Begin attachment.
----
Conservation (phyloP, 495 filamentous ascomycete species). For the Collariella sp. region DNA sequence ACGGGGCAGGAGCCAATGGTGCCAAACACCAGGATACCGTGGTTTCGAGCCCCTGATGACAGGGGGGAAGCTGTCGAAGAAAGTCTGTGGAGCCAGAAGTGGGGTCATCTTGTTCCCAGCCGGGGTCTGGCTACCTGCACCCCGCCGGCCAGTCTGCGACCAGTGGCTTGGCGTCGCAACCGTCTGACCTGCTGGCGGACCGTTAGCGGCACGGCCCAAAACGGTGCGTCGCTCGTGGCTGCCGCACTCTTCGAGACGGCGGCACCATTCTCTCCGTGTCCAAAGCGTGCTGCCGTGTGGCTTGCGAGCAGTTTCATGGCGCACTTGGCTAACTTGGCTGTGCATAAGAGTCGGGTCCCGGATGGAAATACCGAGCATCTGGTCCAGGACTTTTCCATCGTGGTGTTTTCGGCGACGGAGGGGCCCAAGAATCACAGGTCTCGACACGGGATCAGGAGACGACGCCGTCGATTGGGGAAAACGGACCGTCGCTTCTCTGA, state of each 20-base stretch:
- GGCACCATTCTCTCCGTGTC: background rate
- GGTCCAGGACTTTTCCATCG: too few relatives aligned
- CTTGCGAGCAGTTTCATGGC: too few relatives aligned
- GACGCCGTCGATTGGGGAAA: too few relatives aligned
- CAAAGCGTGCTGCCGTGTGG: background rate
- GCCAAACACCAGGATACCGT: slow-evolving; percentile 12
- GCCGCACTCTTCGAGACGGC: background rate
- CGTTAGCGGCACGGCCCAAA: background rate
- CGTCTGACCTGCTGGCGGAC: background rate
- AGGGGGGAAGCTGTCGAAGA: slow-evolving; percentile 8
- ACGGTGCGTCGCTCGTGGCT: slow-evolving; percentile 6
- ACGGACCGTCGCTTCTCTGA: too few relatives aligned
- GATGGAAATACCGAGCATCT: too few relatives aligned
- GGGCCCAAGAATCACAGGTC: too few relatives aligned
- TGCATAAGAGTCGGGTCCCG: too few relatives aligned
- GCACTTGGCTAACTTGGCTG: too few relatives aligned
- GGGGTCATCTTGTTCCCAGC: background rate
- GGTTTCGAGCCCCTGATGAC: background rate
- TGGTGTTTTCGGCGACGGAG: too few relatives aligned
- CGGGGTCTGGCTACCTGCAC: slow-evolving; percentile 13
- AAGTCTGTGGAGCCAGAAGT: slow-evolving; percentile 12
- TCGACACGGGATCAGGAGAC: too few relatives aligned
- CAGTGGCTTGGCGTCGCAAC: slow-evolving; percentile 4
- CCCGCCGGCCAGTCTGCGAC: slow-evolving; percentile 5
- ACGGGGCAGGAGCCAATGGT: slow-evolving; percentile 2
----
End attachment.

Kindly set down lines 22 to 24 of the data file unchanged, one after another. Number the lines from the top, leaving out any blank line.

- AAGTCTGTGGAGCCAGAAGT: slow-evolving; percentile 12
- TCGACACGGGATCAGGAGAC: too few relatives aligned
- CAGTGGCTTGGCGTCGCAAC: slow-evolving; percentile 4